I thought the only time I’d be writing about “Carrie” this year was because of the horrible remake of the classic horror flick. Nope. Carrie Underwood had to go and do a live version of The Sound of Music last week that has everyone talking. The only reason I’m talking about it is because of some comments she recently made. She was tweeting negative comments about critics and how mean they are. One of her tweets read, “Plain and simple: Mean people need Jesus. They will be in my prayers tonight…1 Peter 2:1-25.”
Underwood won American Idol in its 4th season, and went on to win 6 Grammy’s. If there is a God, surely he/she is smiling down on her. It makes me wonder if she thinks critics that hated her performance are the spawn of Satan. I’d like to ask her to name a movie or song she hated. Everybody has songs and movies they hate. And when she rattles off her list to me, I’d love to ask, “Why are you so mean?”
Of course, she’d be a bit confused. She’d say, “You asked me to name them.”
Guess what, Ms. Underwood? Critics are asked to be critical. And believe me, there’s nothing we, the critics, would love more than to enjoy the things we’re critiquing. It makes the job more enjoyable.
If she’s going to say a critic is mean because they didn’t like her performance, I can tell her she’s mean if she hated Hangover 3 (even though she’d be right in that opinion).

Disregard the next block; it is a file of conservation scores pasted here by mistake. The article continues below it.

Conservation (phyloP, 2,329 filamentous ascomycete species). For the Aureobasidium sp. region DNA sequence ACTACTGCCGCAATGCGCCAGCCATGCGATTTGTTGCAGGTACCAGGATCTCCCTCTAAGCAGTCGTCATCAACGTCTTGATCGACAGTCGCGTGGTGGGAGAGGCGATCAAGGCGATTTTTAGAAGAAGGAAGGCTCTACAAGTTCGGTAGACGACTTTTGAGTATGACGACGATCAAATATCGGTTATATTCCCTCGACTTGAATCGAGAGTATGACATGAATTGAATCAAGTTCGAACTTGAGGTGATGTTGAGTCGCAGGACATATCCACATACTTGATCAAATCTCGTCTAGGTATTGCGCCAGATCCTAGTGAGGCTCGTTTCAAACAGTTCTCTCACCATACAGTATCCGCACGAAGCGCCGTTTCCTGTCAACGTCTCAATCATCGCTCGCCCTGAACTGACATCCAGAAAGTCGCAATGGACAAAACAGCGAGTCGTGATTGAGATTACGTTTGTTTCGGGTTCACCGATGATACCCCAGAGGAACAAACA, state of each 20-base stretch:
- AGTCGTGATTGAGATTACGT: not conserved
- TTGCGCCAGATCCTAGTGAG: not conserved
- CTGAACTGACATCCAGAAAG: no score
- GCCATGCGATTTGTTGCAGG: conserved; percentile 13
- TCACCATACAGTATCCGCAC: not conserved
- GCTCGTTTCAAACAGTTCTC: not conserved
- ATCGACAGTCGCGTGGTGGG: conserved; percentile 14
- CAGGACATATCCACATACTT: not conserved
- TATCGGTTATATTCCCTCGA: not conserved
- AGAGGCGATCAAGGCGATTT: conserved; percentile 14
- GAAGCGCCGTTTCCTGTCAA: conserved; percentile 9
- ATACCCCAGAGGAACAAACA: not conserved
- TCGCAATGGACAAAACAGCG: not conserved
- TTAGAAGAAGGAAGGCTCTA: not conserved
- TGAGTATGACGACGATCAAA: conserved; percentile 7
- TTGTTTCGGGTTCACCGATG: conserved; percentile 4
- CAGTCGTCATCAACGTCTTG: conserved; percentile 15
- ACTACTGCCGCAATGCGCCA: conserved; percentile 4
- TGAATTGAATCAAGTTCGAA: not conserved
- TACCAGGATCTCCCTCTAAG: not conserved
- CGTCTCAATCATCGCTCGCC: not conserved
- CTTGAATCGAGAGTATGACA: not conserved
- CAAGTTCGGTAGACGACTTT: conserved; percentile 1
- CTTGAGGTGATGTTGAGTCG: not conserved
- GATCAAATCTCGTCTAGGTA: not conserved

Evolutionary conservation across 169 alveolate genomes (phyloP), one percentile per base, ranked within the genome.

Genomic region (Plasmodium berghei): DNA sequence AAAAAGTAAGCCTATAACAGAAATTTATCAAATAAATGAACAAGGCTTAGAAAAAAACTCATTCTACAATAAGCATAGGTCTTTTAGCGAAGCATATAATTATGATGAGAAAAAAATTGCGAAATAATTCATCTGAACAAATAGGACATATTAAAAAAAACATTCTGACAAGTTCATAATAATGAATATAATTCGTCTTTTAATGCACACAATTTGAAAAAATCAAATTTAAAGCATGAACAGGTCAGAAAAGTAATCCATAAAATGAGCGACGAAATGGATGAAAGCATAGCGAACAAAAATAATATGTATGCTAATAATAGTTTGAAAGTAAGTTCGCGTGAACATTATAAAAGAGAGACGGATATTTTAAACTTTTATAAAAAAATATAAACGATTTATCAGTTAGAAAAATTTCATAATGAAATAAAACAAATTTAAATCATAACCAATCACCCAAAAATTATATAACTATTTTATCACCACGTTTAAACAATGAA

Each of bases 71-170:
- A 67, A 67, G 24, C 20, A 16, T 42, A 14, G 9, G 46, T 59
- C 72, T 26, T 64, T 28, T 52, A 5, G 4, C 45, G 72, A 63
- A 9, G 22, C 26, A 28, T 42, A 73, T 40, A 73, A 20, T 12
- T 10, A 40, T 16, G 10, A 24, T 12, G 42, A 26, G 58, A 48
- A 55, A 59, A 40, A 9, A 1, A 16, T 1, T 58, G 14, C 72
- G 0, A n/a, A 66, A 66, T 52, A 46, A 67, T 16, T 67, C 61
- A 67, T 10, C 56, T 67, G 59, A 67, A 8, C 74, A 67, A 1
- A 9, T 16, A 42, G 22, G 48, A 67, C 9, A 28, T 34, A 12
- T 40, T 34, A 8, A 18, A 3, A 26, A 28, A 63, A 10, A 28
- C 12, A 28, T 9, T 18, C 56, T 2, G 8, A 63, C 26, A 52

I think the critics that liked that movie, and had their names slapped on the poster, commercials, and DVD box are a lot meaner. They’re tricking unsuspected movie goers into seeing (or buying) that horrible film. Sometimes they’re doing that for nice perks (including all-expense-paid vacations).
Rosie O’Donnell talked about a critic being mean, and she almost had a point. When her movie Exit to Eden came out in 1994, Siskel & Ebert correctly gave it two big thumbs down.
O’Donnell did a comedy special on HBO shortly afterwards, talking about how mean it was for Gene Siskel to comment on her weight and how unattractive she was in the movie. She was right. Not only was that a dumb thing for Siskel to bring up, but that was part of the humor the film was going for. It wasn’t the cute Sandra Bullock going undercover at a sex island palace to catch diamond thieves (I barely remember that awful film). It was supposed to be an FBI agent that wasn’t comfortable doing it, but goes along with Dan Aykroyd to bust the bad guys.
Where O’Donnel blew it (aside from actually doing the movie after reading the script), was spending 15 minutes of her “comedy” special, ranting about that. If you’re on stage trying to make people laugh, airing personal grievances is hardly fodder for funny. Tell jokes. Tell humorous stories. Don’t rant about the critics that hated your performance (in a movie that got only 6% on Rotten Tomatoes), unless you have a humorous anecdote to share about those critics. O’Donnel, Janeane Garofalo, and Margaret Cho all have the same problem. They went from being decent stand-up comedians, to just getting on stage and ranting about things they hate (usually republicans).
Let’s get back to Carrie Underwood, though. I’m wondering if, since she said the critics need to find Jesus, what are her opinions about the critics that follow other religions? Are they “mean”?